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How Big a Difference Did Todd Grantham Make?

Matt Hinton took a look at Todd Grantham's impact a while back and determined that Georgia largely didn't improve much on defense this year. I've been meaning to follow up with a post of my own on the topic because I disagree with that assessment.

In large part, it's because offense was up in college football this season. Average scoring in I-A football in 2010 (pre-bowls) was 28.06 points per game, a full point higher than in 2009 and the second-highest total since 2000. It was only behind 2007's 28.39 points per game.

Beyond that, offense was way up in the SEC. Or, defense was down depending on how you look at it. In just SEC conference play, teams scored 26.65 points a game. That's up more than a field goal over 2009's 23.20 points per game, and again, second only to 2007's 26.95 points a game. For Georgia simply to tread water versus last year's stats would in and of itself be an improvement.

To put it in perspective, here's how Georgia's defenses have fared against the average scoring output in SEC play under Mark Richt. I'm limiting things just to conference play to get rid of the factor of variable non-conference schedules.

Season UGA PPG All. Avg. SEC PPG All. Difference Coordinator
2003 15.11 24.29 -9.17 VanGorder
2004 16.63 23.15 -6.53 VanGorder
2002 16.33 22.59 -6.26 VanGorder
2007 21.40 26.95 -5.55 Martinez
2005 16.44 21.72 -5.27 Martinez
2001 20.88 25.70 -4.83 VanGorder
2010 25.00 26.65 -1.65 Grantham
2006 21.00 21.10 -0.10 Martinez
2008 26.80 22.77 +4.03 Martinez
2009 31.50 23.20 +8.30 Martinez


As you can see, Grantham's first year wasn't up there with Brian VanGorder's best seasons, but it's pretty shocking just how bad things got in those final years under Willie Martinez. Martinez had a couple of pretty good defenses, but things got out of hand quickly.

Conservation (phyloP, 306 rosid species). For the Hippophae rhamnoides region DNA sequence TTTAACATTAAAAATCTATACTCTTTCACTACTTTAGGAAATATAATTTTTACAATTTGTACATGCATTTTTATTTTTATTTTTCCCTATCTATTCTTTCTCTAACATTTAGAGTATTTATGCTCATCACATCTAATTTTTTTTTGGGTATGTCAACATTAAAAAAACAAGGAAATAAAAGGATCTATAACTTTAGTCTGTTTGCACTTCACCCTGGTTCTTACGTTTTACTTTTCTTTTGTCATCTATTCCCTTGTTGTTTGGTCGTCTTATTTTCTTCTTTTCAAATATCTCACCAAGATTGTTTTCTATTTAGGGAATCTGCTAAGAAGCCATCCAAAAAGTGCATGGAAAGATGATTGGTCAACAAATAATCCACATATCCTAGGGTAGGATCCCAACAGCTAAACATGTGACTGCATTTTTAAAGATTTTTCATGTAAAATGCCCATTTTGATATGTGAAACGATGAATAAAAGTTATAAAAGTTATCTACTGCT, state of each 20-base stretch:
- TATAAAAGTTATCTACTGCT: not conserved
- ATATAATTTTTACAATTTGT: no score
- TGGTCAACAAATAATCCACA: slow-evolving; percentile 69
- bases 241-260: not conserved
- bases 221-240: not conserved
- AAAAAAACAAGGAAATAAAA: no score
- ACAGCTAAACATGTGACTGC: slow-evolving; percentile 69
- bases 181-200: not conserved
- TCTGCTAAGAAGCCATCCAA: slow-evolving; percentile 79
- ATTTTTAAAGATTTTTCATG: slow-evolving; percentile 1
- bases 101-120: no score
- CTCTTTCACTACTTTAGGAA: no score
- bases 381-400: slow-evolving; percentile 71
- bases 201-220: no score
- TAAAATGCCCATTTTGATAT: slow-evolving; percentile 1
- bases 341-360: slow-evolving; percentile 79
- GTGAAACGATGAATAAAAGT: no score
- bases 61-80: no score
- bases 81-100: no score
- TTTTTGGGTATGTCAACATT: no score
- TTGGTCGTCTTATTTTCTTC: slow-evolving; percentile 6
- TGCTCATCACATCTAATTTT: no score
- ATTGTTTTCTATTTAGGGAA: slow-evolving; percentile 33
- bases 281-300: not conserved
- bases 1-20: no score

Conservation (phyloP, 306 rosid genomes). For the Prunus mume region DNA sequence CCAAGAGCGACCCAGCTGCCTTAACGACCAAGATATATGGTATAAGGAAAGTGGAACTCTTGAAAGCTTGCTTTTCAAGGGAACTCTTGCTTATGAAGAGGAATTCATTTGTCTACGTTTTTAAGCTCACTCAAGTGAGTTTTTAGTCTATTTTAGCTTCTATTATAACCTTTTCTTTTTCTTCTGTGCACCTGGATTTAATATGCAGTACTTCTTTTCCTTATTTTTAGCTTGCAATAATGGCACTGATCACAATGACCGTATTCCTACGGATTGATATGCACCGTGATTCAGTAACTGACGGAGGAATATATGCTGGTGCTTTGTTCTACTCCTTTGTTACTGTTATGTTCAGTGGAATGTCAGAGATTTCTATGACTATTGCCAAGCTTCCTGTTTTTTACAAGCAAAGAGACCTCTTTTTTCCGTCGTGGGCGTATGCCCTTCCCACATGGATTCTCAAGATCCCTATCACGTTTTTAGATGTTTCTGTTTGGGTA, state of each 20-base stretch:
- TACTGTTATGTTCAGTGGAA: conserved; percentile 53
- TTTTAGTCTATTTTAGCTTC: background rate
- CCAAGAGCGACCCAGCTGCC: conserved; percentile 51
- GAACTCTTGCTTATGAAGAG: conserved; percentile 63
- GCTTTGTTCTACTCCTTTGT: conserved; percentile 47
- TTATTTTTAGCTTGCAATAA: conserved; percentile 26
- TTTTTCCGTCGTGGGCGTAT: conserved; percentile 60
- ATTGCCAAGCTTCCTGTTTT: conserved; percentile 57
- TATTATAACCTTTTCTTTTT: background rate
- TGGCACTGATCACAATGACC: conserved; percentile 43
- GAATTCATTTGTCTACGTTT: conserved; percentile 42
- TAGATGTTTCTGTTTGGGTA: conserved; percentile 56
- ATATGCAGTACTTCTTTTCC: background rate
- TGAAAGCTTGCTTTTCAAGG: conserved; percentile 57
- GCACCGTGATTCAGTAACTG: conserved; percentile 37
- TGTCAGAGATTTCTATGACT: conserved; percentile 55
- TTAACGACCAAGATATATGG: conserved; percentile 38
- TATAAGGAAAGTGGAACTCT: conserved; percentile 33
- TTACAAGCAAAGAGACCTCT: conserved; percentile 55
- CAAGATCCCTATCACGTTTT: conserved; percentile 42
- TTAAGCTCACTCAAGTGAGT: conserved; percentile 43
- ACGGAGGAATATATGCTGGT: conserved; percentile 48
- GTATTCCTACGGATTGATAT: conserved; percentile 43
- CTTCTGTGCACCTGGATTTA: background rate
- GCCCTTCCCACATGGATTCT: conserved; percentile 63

As compared to league average, Georgia gave up 9.95 fewer points per game this season. That's basically ten points! Some of that had to do with the Bulldogs' special teams getting a lot better this season too, but a lot of the credit goes to the defense.

If you're wondering about the rotating SEC schedule and if that might play into it too, don't. Georgia's eight SEC opponents in 2009 averaged 22.15 PPG in conference play; Georgia's eight SEC opponents in 2010 averaged 26.61 PPG in conference play. The only top-half of the conference offenses Georgia missed in either season were Alabama's and its own.

While a simple points per game measure isn't enough to judge a defensive coordinator by, you can do similar things with the yardage numbers in conference play. Georgia's 2009 defense allowed 5.65 yards per play (0.38 above league average) and 379.38 yards per game (33.29 above league average). Georgia's 2010 defense allowed 5.64 yards per play (0.05 yards below league average) and 355.75 yards per game (20.89 below league average). While it looks like Georgia's defense only improved by 0.01 yards per play and 23.63 yards per game, relative to the conference average, Georgia's defense improved by 0.43 yards per play and 54.19 yards per game.

By remaining at around 29 points per game, the Georgia offense did regress by about a field goal against the league average. However, Georgia overall improved by about seven points per game when compared to the conference averages. Despite that fact, the Bulldogs' conference record actually declined by a game from 4-4 to 3-5. Losing an overtime game will do that to you, as will losing a 17-6 game where your coaches aren't sure how much your freshman quarterback can do.

With the growing pains for both the defense switching scheme and freshman Aaron Murray out of the way, the Bulldogs should be looking up for 2011. They were 0-3 in games determined by a score or less, and anyone who's got a copy of Phil Steele's tome can look up that 71.6% of teams over the past eight seasons with a net of three close losses improve their record the following year.

Greg McGarity showed patience by not firing Richt after this season. New athletics directors often like to fire existing coaches to bring in their own guy, and a dip down to 6-6 probably would have been enough for some others. The first season under Grantham indicates that the defense is headed in the right direction. With more improvement next year as the defense gets more comfortable in the 3-4 scheme and as Murray takes off, the 2011 Bulldog team should make McGarity look like a smart man.